- Women diagnosed with breast cancer at 45 years of age or younger
- Women who are at increased risk for specific mutation(s) due to ethnic background (for instance, Ashkenazi Jewish descent) and who have one or more relatives with breast cancer or epithelial ovarian cancer at any age
- Women with a mutation in their TP53 or PTEN genes (TP53: Li-Fraumeni Syndrome; PTEN: Cowden syndrome and Bannayan-Riley-Ruvalcaba syndrome) that place them at increased risk of developing certain cancers
- Women with BRCA1 or BRCA2 mutations, confirmed by molecular susceptibility testing, which increase the risk of breast and/or epithelial ovarian cancer
- Women who received radiation treatment to the chest between ages 10 and 30 years, such as for Hodgkin Disease
- Women with a first- or second-degree male relative who has (or has had) breast cancer
- Women with multiple primary or bilateral breast cancers
- Women with 1st- or 2nd-degree blood relative(s) who have (or have had) multiple primary or bilateral breast cancers
- Women with one or more cases of epithelial ovarian cancer AND one or more first- or second-degree blood relatives on the same side of the family with breast cancer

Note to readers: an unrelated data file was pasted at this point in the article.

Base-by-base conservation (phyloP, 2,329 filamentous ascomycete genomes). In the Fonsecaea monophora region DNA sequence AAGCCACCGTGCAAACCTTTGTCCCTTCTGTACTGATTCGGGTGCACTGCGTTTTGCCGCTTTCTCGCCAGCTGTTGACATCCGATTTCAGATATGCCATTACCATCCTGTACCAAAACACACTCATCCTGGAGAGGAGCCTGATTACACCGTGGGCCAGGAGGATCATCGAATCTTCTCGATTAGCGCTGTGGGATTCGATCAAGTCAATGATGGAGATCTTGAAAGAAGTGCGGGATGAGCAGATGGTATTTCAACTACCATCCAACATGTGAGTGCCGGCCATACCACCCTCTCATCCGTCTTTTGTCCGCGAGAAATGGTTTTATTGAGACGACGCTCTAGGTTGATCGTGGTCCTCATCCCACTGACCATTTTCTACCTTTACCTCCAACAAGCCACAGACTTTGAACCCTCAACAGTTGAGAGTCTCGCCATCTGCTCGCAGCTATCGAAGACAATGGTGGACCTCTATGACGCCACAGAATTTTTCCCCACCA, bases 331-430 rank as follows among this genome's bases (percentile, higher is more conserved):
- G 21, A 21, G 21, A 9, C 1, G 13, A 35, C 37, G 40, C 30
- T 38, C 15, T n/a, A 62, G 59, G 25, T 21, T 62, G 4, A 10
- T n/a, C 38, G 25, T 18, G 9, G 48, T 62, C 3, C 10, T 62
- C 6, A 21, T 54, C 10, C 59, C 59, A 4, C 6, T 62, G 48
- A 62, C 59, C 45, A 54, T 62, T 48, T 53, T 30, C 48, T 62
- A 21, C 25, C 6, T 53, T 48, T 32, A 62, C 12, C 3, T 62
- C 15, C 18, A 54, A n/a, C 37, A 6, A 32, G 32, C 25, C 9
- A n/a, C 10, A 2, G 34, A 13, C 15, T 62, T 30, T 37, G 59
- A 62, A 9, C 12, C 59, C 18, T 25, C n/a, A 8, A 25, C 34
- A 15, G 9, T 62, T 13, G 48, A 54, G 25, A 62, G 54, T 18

- Women with three or more affected first- or second-degree blood relatives on the same side of the family, irrespective of age at diagnosis.
Pharmacogenetic testing may be a covered benefit, provided the insured is undergoing the test to determine the most suitable course of drug therapy for a specific disease and the test is considered part of the accepted standard of care. Standards of care can also vary by region and locality. Therefore, the cost of these tests (which can be quite high) are likely to be reimbursable if the health plans provide for it and if the condition for which the genetic test was done was not among the policy exclusions. Specific policy wordings on genetic testing and pharmacogenetic tests help to avoid claim disputes with policyholders.
Genetic testing is becoming cheaper and is now more commonly performed in the clinical setting. Thus, genetic test results will have a growing impact on how insurers underwrite (when allowed) and adjudicate claims. Insurers will need to keep up to date with genetics advances and technology along with regulatory requirements in order to provide appropriate and high-quality service to clients. This is a task that insurers must do and should be done in good faith and as a result it can demonstrate a commitment to quality and fairness.